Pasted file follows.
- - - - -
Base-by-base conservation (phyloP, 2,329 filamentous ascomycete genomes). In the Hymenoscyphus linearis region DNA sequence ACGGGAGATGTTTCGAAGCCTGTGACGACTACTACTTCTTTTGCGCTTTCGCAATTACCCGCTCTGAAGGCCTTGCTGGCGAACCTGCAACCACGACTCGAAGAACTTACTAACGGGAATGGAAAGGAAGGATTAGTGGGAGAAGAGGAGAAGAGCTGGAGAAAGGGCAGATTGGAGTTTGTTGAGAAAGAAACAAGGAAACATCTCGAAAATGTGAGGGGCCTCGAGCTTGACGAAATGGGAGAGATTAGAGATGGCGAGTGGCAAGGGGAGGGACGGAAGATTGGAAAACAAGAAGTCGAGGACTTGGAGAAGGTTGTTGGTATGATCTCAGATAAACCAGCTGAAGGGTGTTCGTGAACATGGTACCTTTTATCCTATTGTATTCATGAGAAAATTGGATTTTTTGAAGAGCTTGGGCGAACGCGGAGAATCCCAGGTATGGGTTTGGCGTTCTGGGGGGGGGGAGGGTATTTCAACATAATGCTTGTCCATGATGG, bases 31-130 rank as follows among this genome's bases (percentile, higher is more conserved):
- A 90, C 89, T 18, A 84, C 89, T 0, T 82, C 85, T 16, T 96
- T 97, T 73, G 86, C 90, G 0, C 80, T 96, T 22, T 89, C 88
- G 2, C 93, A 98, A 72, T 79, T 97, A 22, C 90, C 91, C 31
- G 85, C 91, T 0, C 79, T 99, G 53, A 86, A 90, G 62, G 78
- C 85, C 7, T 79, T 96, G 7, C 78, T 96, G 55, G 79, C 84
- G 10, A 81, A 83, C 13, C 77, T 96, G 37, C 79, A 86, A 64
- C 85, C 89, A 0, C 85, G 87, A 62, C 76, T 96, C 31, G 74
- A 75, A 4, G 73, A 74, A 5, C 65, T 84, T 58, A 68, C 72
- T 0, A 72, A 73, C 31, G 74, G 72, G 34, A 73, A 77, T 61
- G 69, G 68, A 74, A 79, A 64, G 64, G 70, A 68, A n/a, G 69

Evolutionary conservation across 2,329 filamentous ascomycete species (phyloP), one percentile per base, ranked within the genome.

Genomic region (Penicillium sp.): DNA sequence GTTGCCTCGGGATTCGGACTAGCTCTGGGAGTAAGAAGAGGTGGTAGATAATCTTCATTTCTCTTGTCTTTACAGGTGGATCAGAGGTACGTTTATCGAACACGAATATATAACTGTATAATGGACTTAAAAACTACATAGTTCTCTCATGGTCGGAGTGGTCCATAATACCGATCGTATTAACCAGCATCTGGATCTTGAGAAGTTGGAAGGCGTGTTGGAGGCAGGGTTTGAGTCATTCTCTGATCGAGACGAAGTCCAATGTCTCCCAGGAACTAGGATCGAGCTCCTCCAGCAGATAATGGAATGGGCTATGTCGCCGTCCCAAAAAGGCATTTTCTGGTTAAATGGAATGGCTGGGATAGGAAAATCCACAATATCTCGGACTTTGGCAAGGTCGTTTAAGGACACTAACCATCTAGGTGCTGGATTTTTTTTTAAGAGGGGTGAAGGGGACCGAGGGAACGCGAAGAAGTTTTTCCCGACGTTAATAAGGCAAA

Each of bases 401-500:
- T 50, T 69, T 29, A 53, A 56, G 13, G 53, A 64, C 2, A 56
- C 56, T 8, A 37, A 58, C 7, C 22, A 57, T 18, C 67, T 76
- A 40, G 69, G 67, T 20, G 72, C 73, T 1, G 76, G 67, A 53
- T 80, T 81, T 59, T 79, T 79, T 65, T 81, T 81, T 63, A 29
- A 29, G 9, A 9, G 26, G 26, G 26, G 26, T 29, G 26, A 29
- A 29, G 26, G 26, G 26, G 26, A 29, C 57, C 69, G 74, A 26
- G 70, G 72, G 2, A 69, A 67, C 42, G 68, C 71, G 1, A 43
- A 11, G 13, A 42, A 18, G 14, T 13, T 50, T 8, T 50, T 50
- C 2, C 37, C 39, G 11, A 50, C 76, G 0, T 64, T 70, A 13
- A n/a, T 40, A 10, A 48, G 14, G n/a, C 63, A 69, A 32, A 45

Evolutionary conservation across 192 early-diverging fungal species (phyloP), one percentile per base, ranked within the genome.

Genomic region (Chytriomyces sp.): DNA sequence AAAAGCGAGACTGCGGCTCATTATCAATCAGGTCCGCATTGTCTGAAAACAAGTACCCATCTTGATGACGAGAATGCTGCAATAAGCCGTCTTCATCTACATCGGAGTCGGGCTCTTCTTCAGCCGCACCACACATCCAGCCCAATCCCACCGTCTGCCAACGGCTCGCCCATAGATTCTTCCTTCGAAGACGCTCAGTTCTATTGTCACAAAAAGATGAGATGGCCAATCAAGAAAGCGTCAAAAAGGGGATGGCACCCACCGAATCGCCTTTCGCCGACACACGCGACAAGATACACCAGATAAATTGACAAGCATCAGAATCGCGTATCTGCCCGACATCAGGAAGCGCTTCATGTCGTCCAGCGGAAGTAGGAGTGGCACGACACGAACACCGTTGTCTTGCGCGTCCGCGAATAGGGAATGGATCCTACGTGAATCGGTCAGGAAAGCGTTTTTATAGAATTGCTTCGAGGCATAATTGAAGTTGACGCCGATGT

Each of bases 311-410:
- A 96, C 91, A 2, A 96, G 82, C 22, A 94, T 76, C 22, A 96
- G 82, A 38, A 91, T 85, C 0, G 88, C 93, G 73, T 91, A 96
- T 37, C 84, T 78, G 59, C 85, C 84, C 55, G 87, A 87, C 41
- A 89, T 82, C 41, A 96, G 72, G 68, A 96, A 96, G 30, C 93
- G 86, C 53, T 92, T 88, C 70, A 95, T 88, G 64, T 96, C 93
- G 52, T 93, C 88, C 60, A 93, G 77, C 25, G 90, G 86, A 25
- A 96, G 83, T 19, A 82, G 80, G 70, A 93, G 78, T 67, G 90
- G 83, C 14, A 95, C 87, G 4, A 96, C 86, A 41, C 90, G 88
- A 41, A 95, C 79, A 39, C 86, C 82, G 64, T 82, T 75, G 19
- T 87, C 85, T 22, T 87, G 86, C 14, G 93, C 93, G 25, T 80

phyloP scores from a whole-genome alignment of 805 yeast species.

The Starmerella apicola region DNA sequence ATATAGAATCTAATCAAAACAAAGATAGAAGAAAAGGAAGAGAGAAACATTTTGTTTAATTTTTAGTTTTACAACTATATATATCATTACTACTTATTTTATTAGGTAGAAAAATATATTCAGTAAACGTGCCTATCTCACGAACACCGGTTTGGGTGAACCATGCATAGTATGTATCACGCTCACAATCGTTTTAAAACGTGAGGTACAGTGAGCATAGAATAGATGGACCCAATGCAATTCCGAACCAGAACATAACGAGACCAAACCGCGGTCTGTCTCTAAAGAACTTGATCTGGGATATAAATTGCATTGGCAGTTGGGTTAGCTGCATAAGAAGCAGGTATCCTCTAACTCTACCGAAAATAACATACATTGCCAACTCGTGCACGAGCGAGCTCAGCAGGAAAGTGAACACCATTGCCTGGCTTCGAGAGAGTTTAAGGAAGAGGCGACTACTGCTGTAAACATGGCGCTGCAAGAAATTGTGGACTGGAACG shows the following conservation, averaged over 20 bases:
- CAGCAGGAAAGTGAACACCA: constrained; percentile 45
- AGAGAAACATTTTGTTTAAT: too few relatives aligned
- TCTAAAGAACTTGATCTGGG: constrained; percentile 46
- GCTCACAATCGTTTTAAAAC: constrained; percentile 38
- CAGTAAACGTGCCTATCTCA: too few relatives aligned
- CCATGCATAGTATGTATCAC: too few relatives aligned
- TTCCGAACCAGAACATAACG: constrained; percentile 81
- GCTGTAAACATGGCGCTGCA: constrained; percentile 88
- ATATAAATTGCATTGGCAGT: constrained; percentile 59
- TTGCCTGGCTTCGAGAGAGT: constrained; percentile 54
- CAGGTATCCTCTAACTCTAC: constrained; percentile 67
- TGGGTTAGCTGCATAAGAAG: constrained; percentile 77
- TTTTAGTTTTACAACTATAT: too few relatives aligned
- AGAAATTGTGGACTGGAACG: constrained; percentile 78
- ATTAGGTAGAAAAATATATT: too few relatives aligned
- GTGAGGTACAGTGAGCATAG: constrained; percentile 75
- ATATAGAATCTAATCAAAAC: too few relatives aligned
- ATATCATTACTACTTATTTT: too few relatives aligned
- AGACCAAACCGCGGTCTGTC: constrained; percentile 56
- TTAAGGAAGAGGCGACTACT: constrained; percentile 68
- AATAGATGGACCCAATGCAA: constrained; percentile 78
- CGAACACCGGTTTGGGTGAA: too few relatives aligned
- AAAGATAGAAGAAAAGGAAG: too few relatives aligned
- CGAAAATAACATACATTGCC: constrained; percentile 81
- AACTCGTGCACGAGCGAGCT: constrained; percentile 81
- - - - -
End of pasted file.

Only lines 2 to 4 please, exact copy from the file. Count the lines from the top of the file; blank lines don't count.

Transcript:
- A 90, C 89, T 18, A 84, C 89, T 0, T 82, C 85, T 16, T 96
- T 97, T 73, G 86, C 90, G 0, C 80, T 96, T 22, T 89, C 88
- G 2, C 93, A 98, A 72, T 79, T 97, A 22, C 90, C 91, C 31